GLOVES and a mask could be the new fashion accessory this spring for people who wish to avoid a bout of the flu.
The North Coast has seen a spike in confirmed cases of influenza over the past few weeks, up 26% on the five-year average for this time of year.
Director of public health for the Northern NSW Local Health District Paul Corben said of the 535 reported cases in 2014, 334 were recorded in August alone.
The figure represents laboratory confirmed reports of influenza between Port Macquarie and the Queensland border while unreported cases were not included in the numbers.
Thirty cases were confirmed in the Clarence Valley since the start of August, compared to six prior.
"The peak flu season has arrived a little bit later this year," Mr Corben said.
"Part of what may be driving these figures is new testing available to doctors,"
The latest Australian Influenza Surveillance Report, covering the two-week period to August 15 shows seasonal influenza activity has continued to increase, with New South Wales and Queensland reporting the highest levels of activity.
As at 15 August, there were 29,155 cases of laboratory confirmed influenza reported across Australia, with 10,410 notifications occurring during the report fortnight.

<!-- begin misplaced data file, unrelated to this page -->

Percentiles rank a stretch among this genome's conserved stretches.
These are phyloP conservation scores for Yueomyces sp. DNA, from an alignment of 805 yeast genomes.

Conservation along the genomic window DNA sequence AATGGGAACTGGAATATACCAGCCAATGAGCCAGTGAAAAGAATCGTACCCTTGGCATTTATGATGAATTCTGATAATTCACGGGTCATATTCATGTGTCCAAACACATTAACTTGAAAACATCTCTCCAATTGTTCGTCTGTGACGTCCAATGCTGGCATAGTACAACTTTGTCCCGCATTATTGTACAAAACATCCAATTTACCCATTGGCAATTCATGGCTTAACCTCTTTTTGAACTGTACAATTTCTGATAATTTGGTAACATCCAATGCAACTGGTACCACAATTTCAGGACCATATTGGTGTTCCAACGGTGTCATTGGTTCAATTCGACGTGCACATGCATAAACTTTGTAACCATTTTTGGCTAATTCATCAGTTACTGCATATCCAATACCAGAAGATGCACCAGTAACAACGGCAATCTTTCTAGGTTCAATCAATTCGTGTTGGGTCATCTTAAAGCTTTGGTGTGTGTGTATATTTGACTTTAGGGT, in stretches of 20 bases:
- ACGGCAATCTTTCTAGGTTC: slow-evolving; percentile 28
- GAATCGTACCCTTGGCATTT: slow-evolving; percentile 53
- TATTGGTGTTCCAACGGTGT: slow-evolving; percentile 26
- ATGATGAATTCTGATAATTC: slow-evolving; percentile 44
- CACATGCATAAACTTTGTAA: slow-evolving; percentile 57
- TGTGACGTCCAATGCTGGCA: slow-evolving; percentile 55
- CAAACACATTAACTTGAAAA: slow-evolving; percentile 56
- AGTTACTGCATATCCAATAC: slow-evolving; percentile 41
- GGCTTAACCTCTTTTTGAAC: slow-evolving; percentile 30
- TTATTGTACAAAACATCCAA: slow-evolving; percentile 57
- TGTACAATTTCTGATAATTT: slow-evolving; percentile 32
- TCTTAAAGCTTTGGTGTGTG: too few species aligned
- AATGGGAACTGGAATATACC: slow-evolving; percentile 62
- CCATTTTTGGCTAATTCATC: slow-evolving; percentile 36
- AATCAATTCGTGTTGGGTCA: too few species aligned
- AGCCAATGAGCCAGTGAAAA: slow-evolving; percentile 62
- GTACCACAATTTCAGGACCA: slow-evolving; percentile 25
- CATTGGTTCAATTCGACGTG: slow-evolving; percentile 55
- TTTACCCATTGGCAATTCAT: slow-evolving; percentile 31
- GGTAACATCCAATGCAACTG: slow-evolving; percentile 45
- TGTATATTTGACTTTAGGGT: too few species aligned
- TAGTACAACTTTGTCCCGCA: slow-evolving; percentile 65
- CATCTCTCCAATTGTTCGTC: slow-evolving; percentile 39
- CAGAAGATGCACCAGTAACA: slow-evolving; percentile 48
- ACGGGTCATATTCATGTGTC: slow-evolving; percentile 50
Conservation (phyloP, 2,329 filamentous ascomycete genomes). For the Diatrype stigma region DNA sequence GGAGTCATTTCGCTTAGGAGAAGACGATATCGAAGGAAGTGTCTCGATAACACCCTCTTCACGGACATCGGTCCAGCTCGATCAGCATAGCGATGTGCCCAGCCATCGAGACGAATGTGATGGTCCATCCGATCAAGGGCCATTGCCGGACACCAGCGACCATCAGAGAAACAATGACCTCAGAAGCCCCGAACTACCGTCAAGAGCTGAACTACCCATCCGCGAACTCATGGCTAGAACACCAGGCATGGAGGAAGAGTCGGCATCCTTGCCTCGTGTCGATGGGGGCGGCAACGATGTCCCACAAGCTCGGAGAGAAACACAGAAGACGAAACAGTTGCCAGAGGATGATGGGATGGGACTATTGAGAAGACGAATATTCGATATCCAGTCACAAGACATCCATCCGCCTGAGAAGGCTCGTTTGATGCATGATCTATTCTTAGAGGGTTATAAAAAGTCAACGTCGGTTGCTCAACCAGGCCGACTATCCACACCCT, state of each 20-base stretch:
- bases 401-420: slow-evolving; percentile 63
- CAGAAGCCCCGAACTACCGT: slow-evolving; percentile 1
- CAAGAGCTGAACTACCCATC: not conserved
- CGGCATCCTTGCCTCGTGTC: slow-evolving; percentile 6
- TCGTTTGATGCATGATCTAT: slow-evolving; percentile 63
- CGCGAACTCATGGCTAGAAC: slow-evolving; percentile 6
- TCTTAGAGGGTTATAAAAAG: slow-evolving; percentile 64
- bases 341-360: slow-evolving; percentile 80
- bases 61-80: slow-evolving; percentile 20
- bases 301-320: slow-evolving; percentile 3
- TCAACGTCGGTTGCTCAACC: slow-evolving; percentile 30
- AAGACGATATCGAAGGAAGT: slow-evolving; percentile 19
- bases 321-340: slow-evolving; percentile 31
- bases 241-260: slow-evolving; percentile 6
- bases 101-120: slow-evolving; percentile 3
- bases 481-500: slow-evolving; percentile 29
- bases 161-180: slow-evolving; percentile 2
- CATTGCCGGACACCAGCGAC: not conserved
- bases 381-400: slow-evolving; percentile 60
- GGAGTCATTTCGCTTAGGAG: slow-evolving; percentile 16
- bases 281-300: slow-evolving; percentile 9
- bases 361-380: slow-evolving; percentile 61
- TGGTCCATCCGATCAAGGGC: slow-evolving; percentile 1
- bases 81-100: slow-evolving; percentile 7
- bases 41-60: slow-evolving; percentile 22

Nationally influenza A is the predominant influenza virus type.
The rate of influenza associated hospitalisations has dropped slightly over the past fortnight, with around 10% of cases admitted directly to ICU.
The majority of hospital admissions have been associated influenza A infections and the median age of cases is 42 years.
Mr Corben recommends people at high risk should talk with their GP about the influenza vaccine, which remains the best form of protection against the virus.
High-risk groups include people living with a chronic illness, people aged over 65, pregnant women, and Aboriginal people aged over 15 years were all eligible for the free vaccine.
Free health advice is available on 1800 022 222.